Living in the Shadow of World War II – More4

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Programmes about the history of food are always interesting, and the effect of food rationing during the Second World War is still with us. Apple crumble and carrot cake, anyone 🙂 ? My fridge is full of leftover bits and pieces, even fruit that’s starting to go off, because my grandparents’ generation trained my generation never to throw good food away. This programme managed to cover all sorts of things in under an hour – glorious terms such as “National Loaf” and the “Rural Pie Scheme”, some strange revelations about the testing carried out by nutritionists, the Dig For Victory scheme, mobile demonstration vans showing people how to make eggless cakes, issues with knicker elastic, how being Land Girls made life easier for lesbians, “Doctor Carrot” (with very odd-looking shoes) and, of course, queues. You’d think they’d have mentioned that Lord Woolton, the Minister for Food (and only a “lord” since 1939) grew up just round the corner from Old Trafford, though. I mean, I’d have said that in the first few minutes.  What came across really well was what a good job the authorities did of managing a difficult situation, and how they really tried to make it as fair as possible.

I’m not sure that I really needed to know that nutritionists were analysing what came out as well as what went in, but, OK, it made the point that there was serious scientific research going on into what people needed to eat in order to remain healthy. Whilst the Nazis allowed people not considered to be part of the master race only 450 calories a day, and the Soviets prioritised the transport of armaments even if it meant food supplies running short, the government here really did try to make sure that no-one went without – even though, by late 1942, pretty much all types of food other than vegetables were on ration, and it wasn’t always possible to get certain items even if you had the coupons for them.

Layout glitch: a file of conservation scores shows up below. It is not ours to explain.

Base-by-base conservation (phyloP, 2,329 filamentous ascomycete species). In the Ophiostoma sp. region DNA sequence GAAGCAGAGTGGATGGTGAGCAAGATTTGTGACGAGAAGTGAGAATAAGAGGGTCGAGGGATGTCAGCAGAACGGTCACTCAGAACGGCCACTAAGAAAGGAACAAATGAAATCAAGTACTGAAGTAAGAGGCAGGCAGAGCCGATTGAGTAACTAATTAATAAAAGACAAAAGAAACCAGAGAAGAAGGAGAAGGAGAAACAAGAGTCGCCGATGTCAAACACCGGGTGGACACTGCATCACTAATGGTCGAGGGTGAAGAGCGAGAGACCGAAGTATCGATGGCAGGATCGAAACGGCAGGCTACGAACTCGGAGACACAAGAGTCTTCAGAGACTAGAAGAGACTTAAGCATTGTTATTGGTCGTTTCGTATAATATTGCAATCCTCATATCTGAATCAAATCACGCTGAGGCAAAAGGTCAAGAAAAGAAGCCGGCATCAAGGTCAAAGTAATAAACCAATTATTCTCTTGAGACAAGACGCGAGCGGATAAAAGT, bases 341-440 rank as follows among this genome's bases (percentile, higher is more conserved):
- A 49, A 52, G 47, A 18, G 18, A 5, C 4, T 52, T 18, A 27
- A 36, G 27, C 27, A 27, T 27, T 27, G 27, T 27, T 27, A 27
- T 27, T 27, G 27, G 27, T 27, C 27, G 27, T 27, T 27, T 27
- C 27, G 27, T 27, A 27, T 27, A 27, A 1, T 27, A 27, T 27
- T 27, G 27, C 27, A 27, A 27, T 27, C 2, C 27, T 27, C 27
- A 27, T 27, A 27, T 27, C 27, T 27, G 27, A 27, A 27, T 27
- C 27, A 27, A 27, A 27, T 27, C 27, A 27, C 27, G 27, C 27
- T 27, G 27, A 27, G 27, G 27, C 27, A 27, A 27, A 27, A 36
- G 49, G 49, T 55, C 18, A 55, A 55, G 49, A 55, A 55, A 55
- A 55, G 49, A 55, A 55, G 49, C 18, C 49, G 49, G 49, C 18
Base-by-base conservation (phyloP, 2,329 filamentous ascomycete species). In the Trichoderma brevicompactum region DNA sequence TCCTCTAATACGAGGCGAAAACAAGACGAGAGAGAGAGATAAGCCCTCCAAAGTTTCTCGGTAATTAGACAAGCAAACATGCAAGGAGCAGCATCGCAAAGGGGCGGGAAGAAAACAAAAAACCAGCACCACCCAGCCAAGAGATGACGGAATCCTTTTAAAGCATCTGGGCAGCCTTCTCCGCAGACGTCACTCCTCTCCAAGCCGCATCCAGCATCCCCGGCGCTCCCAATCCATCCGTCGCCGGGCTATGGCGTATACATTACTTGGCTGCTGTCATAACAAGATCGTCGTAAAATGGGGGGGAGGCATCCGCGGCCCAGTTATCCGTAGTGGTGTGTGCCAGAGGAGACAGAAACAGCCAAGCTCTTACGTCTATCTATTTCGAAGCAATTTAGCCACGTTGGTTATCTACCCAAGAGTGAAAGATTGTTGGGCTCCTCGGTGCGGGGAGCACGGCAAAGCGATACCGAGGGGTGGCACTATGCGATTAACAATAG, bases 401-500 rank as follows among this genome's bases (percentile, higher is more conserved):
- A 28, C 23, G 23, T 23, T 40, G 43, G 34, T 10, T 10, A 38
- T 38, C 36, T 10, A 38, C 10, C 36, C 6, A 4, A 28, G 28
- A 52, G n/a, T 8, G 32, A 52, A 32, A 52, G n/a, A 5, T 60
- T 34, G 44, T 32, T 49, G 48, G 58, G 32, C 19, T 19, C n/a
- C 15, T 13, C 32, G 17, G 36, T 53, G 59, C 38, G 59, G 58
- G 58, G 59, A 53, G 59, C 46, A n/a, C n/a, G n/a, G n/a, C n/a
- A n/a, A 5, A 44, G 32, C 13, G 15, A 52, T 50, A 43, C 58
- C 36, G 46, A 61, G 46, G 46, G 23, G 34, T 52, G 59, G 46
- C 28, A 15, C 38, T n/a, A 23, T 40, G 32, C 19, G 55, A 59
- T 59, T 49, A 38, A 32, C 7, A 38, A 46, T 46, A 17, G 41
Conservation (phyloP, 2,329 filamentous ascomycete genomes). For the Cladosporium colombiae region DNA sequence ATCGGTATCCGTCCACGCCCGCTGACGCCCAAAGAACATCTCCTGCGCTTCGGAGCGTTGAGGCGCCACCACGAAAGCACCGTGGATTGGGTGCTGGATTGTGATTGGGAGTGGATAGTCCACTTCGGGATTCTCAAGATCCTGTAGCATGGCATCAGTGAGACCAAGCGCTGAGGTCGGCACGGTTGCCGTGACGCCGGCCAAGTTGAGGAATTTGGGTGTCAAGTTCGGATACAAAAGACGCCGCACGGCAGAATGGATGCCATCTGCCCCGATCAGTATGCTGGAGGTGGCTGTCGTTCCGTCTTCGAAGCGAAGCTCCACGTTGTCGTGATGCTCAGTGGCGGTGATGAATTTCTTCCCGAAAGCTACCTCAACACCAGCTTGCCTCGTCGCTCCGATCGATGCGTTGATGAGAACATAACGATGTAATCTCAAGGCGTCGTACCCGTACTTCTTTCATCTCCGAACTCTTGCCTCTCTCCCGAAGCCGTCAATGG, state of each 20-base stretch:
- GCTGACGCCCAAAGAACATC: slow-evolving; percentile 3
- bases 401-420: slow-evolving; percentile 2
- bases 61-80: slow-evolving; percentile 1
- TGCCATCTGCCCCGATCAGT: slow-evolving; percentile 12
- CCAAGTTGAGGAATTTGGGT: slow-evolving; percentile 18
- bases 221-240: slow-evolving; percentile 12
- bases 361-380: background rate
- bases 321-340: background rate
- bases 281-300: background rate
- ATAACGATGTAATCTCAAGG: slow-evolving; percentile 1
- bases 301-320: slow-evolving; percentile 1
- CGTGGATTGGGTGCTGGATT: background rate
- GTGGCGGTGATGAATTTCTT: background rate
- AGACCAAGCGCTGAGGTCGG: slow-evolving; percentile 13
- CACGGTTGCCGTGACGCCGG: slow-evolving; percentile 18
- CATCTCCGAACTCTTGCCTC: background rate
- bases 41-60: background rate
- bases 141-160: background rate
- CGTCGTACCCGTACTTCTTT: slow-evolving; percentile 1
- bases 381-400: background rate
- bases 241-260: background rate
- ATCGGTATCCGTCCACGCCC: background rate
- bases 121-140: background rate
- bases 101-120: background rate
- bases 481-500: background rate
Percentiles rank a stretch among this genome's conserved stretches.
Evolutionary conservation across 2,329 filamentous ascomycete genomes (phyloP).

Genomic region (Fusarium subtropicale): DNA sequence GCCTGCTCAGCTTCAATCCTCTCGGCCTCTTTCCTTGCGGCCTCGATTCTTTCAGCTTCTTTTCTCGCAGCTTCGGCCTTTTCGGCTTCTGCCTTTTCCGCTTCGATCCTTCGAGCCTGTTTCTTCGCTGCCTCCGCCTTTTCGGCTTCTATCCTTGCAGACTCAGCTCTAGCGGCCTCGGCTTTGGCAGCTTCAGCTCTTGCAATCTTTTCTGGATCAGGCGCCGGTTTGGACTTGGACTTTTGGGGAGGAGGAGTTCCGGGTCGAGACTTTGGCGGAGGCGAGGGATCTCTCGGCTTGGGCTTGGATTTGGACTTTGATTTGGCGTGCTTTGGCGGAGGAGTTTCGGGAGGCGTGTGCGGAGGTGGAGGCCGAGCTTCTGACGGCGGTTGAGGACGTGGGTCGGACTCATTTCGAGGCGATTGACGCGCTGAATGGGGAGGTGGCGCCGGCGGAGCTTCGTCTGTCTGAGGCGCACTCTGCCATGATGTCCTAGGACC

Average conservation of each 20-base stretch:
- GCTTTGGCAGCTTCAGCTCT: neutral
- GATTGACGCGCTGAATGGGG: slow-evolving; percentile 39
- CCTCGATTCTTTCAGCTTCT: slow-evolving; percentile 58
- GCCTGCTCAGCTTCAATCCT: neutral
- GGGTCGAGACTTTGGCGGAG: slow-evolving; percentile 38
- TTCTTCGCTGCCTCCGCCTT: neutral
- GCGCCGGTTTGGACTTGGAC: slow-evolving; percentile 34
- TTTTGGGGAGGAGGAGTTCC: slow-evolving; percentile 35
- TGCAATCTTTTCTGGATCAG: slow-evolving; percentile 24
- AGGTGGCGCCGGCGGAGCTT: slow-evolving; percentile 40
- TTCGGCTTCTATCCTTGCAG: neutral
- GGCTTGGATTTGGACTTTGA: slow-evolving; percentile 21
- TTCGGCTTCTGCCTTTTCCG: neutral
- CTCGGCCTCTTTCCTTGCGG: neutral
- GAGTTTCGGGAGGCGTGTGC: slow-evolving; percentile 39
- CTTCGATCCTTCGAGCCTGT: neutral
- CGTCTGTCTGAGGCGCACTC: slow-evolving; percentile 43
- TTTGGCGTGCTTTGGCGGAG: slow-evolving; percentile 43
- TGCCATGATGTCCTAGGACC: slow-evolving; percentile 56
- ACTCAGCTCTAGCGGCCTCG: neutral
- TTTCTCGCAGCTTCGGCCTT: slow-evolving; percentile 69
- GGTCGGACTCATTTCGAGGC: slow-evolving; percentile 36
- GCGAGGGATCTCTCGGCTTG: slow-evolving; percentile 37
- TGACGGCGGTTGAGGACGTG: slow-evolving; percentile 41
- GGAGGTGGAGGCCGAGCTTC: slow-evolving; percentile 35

All that queuing! And then trying to feed yourself and the rest of your household on whatever you’d managed to get. My grandmas and great-aunts used to keep ridiculous amounts of non-perishable foodstuffs in stock, because they never quite got past the psychological impact of coping with rationing. And it was a huge amount of work for shopkeepers. The programme talked about all the detailed record-keeping that had to be done, especially when people wanted to take only part of their weekly ration and come back for the rest another day, and people remembered little arguments over things like whether or not the weight of the paper that the food was wrapped in should be taken into account. And, OK, there was a fair bit of black market activity going on, despite the large fines and two year prison sentences that could be imposed for it, but people were generally very accepting of the situation. There were no food riots, even though everyone must have got thoroughly fed up (no pun intended) with it all.

So much thought and work went into it all. What a contrast to the times of food shortages in earlier periods of time, when the less well-off were just left to suffer. Famously, even the Royal Family were subject to rationing, and we heard Eleanor Roosevelt’s account of being served off gold and silver plates on a visit to Buckingham Palace, but only getting the same amount and type of food that was available to everyone else, including “National Loaf” bread – which must have been very good for you, because it contained extra calcium and vitamins, but which apparently looked and tasted bloody awful. Price caps were put on the amount that restaurants could charge for a meal, to ensure that it didn’t become a case of the rich eating out all the time whilst everyone else had to cope on rations, and subsidies were given to the least well-off.